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School board identifies advantages, challenges

The Austin Public Schools Board outlined transparency with the board, special education collaboration and generationally diverse teachers as advantages for the Austin Public School district has during its almost four-hour strategic planning session Monday afternoon in the District Office Conference Room.

Board members also identified challenges, such as poverty, testing and achievement gaps.

The discussions came as the board reviewed the school district’s road map, which is seen by many people and is a guide through which Austin schools improves education and makes decisions.

The board developed the district road map in 2010 and made changes in 2015, approving it for the next three years.

“I think more so than anything the board feels like there’s a great degree of community support and recognize that both in terms of our parents but in terms of financial support, and recognize that we have that level of support here in Austin,” Educational Services Director John Alberts said.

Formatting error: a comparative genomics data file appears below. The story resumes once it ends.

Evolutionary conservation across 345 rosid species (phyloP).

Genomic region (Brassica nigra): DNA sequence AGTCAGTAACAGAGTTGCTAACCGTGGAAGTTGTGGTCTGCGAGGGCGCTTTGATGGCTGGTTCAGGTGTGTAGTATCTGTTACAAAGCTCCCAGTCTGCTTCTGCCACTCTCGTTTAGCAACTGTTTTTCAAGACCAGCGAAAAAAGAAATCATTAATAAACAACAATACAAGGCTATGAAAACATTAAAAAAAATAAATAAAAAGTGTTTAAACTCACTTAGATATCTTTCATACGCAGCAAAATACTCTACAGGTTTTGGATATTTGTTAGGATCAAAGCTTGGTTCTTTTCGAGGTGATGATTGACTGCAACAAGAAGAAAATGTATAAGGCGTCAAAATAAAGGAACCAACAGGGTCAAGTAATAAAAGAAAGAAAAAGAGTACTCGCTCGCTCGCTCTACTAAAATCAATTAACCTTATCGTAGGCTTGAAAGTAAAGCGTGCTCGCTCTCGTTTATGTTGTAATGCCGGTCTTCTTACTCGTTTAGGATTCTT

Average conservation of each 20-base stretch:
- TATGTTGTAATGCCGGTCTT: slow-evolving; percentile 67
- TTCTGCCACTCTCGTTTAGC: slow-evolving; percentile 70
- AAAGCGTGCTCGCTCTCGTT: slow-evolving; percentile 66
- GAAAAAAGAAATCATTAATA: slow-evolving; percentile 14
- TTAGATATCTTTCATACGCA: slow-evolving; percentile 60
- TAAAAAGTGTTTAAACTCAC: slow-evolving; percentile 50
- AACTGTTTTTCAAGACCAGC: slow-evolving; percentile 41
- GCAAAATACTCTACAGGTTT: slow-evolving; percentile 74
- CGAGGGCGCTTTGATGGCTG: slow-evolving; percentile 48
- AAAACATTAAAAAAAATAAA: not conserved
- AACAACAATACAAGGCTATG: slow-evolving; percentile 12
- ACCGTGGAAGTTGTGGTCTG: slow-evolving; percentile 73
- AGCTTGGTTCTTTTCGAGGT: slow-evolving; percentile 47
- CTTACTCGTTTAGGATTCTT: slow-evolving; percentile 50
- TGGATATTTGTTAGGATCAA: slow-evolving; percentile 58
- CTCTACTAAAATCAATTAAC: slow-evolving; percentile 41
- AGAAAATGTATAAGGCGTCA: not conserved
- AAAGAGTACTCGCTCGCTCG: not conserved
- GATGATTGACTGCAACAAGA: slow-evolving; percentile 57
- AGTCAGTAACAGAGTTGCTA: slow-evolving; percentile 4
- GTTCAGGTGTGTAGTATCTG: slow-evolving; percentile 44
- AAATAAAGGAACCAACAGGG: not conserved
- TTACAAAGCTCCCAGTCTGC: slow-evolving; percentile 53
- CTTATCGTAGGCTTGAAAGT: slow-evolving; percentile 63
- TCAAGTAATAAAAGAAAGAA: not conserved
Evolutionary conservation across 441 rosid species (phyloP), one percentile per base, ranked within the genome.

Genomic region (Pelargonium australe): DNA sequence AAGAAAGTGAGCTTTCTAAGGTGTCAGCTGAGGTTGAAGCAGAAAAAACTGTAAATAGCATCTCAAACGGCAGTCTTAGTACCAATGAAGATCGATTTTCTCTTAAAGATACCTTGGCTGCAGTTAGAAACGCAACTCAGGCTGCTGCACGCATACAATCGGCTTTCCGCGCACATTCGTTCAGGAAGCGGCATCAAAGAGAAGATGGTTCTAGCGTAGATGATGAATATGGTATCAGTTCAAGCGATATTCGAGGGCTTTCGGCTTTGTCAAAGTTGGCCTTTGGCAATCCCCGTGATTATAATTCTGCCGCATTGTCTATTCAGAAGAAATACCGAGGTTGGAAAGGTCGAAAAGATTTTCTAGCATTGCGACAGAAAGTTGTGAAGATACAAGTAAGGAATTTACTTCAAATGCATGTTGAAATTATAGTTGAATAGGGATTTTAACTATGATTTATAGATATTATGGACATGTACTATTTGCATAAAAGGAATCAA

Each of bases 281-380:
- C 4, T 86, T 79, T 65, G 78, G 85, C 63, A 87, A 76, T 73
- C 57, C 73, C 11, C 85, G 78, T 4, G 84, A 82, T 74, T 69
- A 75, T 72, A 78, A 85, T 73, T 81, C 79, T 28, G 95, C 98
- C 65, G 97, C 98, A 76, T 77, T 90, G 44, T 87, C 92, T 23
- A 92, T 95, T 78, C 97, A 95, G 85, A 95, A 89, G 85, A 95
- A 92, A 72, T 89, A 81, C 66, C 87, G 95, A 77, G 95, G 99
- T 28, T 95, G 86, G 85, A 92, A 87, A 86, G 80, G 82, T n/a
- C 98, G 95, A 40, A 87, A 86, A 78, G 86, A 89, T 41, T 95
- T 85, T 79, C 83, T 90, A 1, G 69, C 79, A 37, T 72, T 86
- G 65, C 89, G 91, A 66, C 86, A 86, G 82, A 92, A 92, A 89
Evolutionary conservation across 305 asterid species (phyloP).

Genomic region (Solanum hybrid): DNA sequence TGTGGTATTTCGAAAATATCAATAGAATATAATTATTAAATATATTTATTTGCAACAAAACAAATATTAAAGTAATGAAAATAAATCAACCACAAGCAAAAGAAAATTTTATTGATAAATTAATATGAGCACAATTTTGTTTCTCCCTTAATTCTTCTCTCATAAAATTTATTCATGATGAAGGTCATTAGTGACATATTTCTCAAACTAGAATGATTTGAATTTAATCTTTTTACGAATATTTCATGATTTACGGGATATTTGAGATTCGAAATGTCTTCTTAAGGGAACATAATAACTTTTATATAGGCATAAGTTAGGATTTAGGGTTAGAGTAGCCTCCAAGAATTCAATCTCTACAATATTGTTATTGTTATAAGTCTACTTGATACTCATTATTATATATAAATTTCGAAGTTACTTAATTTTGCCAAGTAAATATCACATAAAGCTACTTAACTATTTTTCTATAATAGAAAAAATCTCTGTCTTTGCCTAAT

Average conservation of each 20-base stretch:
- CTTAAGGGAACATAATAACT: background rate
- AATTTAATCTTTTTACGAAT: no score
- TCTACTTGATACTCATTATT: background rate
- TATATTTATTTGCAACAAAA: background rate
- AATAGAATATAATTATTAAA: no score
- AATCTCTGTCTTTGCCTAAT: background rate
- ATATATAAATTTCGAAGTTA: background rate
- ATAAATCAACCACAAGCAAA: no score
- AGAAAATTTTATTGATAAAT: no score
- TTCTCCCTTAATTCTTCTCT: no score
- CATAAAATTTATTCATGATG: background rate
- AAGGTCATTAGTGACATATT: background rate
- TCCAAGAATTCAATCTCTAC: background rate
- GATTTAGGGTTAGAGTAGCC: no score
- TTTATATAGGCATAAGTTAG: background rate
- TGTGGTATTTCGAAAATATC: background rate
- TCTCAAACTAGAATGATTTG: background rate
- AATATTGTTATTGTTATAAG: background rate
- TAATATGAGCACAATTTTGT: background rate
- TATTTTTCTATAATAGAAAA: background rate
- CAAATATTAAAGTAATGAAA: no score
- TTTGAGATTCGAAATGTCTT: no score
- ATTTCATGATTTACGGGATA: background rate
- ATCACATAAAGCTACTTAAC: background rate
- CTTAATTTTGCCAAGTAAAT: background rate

On the other hand, Alberts explained the challenges the board noted are many times out of the district’s control, and they have to simply figure out ways of dealing with them.

“Because at the board level now they’re looking at things like federal policy, state policy, there are a lot of things that are challenges that are not just for Austin but for school districts in general these days when it comes to state mandates, federal mandates, lack of state funding, lack of federal funding,” Alberts said. “So we’re not necessarily unique in that regard but I really do think about how we can still in the face of these things provide good education in the face of these challenges.”

The road map, which goes through a formal change every three years, is looked at annually to ensure changes don’t catch the district off guard, according to Alberts. He said there could be changes to the document’s wording that would be brought to the board at a later date.

“This is just to make sure that there isn’t anything we’re missing in terms of strategy or in terms of what we would consider to be blind spots, and I guess the takeaway was that the road map that we put into place last year still is on point in terms of strategy,” Alberts said. “So now it’s up to us as central office staff, building principals, teachers, to think about how to advance the roadmap.”